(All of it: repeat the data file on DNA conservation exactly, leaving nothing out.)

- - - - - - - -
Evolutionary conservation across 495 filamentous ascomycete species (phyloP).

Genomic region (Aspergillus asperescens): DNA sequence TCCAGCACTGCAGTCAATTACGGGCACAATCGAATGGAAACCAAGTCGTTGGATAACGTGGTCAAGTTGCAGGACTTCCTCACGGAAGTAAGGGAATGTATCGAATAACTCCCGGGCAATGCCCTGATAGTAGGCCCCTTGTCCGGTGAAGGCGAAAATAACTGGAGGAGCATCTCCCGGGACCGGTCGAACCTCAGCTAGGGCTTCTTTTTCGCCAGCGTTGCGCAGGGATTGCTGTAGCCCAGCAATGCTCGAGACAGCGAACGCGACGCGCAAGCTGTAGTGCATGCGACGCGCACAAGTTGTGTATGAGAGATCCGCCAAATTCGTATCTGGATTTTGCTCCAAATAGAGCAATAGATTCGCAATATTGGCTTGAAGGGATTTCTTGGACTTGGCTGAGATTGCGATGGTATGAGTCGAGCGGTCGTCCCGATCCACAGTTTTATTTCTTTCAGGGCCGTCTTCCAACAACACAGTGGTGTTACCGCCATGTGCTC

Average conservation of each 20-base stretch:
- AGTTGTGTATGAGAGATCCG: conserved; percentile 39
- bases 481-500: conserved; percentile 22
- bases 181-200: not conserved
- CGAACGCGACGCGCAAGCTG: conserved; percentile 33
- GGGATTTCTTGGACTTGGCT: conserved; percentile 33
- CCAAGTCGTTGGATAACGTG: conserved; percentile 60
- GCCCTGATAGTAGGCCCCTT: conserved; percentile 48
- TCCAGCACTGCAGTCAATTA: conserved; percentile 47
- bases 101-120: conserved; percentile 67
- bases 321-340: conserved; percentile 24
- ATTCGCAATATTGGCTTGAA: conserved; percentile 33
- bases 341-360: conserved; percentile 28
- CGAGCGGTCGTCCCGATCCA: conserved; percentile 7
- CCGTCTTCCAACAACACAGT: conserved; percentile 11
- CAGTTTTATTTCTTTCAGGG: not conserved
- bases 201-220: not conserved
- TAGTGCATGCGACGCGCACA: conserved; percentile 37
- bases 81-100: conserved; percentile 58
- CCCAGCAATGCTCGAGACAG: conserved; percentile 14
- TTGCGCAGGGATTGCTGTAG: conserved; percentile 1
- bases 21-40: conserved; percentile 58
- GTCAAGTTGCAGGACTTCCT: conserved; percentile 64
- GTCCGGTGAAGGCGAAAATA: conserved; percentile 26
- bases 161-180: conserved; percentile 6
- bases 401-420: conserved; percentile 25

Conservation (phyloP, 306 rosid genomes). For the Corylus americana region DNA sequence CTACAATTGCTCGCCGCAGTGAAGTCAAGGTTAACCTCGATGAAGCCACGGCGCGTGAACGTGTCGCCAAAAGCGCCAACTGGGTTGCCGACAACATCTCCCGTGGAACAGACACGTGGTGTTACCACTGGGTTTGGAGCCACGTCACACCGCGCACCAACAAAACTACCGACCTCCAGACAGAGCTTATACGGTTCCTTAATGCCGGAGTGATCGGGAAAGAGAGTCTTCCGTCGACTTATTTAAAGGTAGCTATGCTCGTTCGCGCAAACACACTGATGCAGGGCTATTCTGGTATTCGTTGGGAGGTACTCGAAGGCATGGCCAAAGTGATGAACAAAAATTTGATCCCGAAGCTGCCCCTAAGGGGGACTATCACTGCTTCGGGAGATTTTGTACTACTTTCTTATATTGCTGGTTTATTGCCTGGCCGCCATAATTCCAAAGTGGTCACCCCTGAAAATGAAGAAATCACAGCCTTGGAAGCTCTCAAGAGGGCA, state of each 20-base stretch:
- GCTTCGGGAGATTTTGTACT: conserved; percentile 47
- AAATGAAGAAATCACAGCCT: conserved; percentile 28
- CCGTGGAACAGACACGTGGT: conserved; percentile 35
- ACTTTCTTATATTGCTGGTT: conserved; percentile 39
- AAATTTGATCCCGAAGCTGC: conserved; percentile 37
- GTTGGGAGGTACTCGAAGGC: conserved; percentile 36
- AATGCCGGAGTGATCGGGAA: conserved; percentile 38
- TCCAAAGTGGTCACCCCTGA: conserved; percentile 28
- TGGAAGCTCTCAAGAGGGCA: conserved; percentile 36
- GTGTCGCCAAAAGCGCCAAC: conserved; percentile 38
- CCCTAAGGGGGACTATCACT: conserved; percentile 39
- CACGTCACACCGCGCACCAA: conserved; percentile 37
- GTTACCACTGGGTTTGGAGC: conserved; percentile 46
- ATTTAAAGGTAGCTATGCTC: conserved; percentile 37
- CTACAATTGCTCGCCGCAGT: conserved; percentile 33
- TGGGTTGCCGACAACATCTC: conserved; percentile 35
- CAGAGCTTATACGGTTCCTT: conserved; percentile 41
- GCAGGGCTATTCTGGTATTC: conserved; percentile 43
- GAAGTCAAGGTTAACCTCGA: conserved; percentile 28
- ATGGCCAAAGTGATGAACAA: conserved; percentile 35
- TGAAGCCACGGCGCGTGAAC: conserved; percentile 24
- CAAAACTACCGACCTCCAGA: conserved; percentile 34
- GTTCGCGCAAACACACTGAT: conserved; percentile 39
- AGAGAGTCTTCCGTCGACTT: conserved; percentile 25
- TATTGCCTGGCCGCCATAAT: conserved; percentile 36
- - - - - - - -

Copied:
Evolutionary conservation across 495 filamentous ascomycete species (phyloP).

Genomic region (Aspergillus asperescens): DNA sequence TCCAGCACTGCAGTCAATTACGGGCACAATCGAATGGAAACCAAGTCGTTGGATAACGTGGTCAAGTTGCAGGACTTCCTCACGGAAGTAAGGGAATGTATCGAATAACTCCCGGGCAATGCCCTGATAGTAGGCCCCTTGTCCGGTGAAGGCGAAAATAACTGGAGGAGCATCTCCCGGGACCGGTCGAACCTCAGCTAGGGCTTCTTTTTCGCCAGCGTTGCGCAGGGATTGCTGTAGCCCAGCAATGCTCGAGACAGCGAACGCGACGCGCAAGCTGTAGTGCATGCGACGCGCACAAGTTGTGTATGAGAGATCCGCCAAATTCGTATCTGGATTTTGCTCCAAATAGAGCAATAGATTCGCAATATTGGCTTGAAGGGATTTCTTGGACTTGGCTGAGATTGCGATGGTATGAGTCGAGCGGTCGTCCCGATCCACAGTTTTATTTCTTTCAGGGCCGTCTTCCAACAACACAGTGGTGTTACCGCCATGTGCTC

Average conservation of each 20-base stretch:
- AGTTGTGTATGAGAGATCCG: conserved; percentile 39
- bases 481-500: conserved; percentile 22
- bases 181-200: not conserved
- CGAACGCGACGCGCAAGCTG: conserved; percentile 33
- GGGATTTCTTGGACTTGGCT: conserved; percentile 33
- CCAAGTCGTTGGATAACGTG: conserved; percentile 60
- GCCCTGATAGTAGGCCCCTT: conserved; percentile 48
- TCCAGCACTGCAGTCAATTA: conserved; percentile 47
- bases 101-120: conserved; percentile 67
- bases 321-340: conserved; percentile 24
- ATTCGCAATATTGGCTTGAA: conserved; percentile 33
- bases 341-360: conserved; percentile 28
- CGAGCGGTCGTCCCGATCCA: conserved; percentile 7
- CCGTCTTCCAACAACACAGT: conserved; percentile 11
- CAGTTTTATTTCTTTCAGGG: not conserved
- bases 201-220: not conserved
- TAGTGCATGCGACGCGCACA: conserved; percentile 37
- bases 81-100: conserved; percentile 58
- CCCAGCAATGCTCGAGACAG: conserved; percentile 14
- TTGCGCAGGGATTGCTGTAG: conserved; percentile 1
- bases 21-40: conserved; percentile 58
- GTCAAGTTGCAGGACTTCCT: conserved; percentile 64
- GTCCGGTGAAGGCGAAAATA: conserved; percentile 26
- bases 161-180: conserved; percentile 6
- bases 401-420: conserved; percentile 25

Conservation (phyloP, 306 rosid genomes). For the Corylus americana region DNA sequence CTACAATTGCTCGCCGCAGTGAAGTCAAGGTTAACCTCGATGAAGCCACGGCGCGTGAACGTGTCGCCAAAAGCGCCAACTGGGTTGCCGACAACATCTCCCGTGGAACAGACACGTGGTGTTACCACTGGGTTTGGAGCCACGTCACACCGCGCACCAACAAAACTACCGACCTCCAGACAGAGCTTATACGGTTCCTTAATGCCGGAGTGATCGGGAAAGAGAGTCTTCCGTCGACTTATTTAAAGGTAGCTATGCTCGTTCGCGCAAACACACTGATGCAGGGCTATTCTGGTATTCGTTGGGAGGTACTCGAAGGCATGGCCAAAGTGATGAACAAAAATTTGATCCCGAAGCTGCCCCTAAGGGGGACTATCACTGCTTCGGGAGATTTTGTACTACTTTCTTATATTGCTGGTTTATTGCCTGGCCGCCATAATTCCAAAGTGGTCACCCCTGAAAATGAAGAAATCACAGCCTTGGAAGCTCTCAAGAGGGCA, state of each 20-base stretch:
- GCTTCGGGAGATTTTGTACT: conserved; percentile 47
- AAATGAAGAAATCACAGCCT: conserved; percentile 28
- CCGTGGAACAGACACGTGGT: conserved; percentile 35
- ACTTTCTTATATTGCTGGTT: conserved; percentile 39
- AAATTTGATCCCGAAGCTGC: conserved; percentile 37
- GTTGGGAGGTACTCGAAGGC: conserved; percentile 36
- AATGCCGGAGTGATCGGGAA: conserved; percentile 38
- TCCAAAGTGGTCACCCCTGA: conserved; percentile 28
- TGGAAGCTCTCAAGAGGGCA: conserved; percentile 36
- GTGTCGCCAAAAGCGCCAAC: conserved; percentile 38
- CCCTAAGGGGGACTATCACT: conserved; percentile 39
- CACGTCACACCGCGCACCAA: conserved; percentile 37
- GTTACCACTGGGTTTGGAGC: conserved; percentile 46
- ATTTAAAGGTAGCTATGCTC: conserved; percentile 37
- CTACAATTGCTCGCCGCAGT: conserved; percentile 33
- TGGGTTGCCGACAACATCTC: conserved; percentile 35
- CAGAGCTTATACGGTTCCTT: conserved; percentile 41
- GCAGGGCTATTCTGGTATTC: conserved; percentile 43
- GAAGTCAAGGTTAACCTCGA: conserved; percentile 28
- ATGGCCAAAGTGATGAACAA: conserved; percentile 35
- TGAAGCCACGGCGCGTGAAC: conserved; percentile 24
- CAAAACTACCGACCTCCAGA: conserved; percentile 34
- GTTCGCGCAAACACACTGAT: conserved; percentile 39
- AGAGAGTCTTCCGTCGACTT: conserved; percentile 25
- TATTGCCTGGCCGCCATAAT: conserved; percentile 36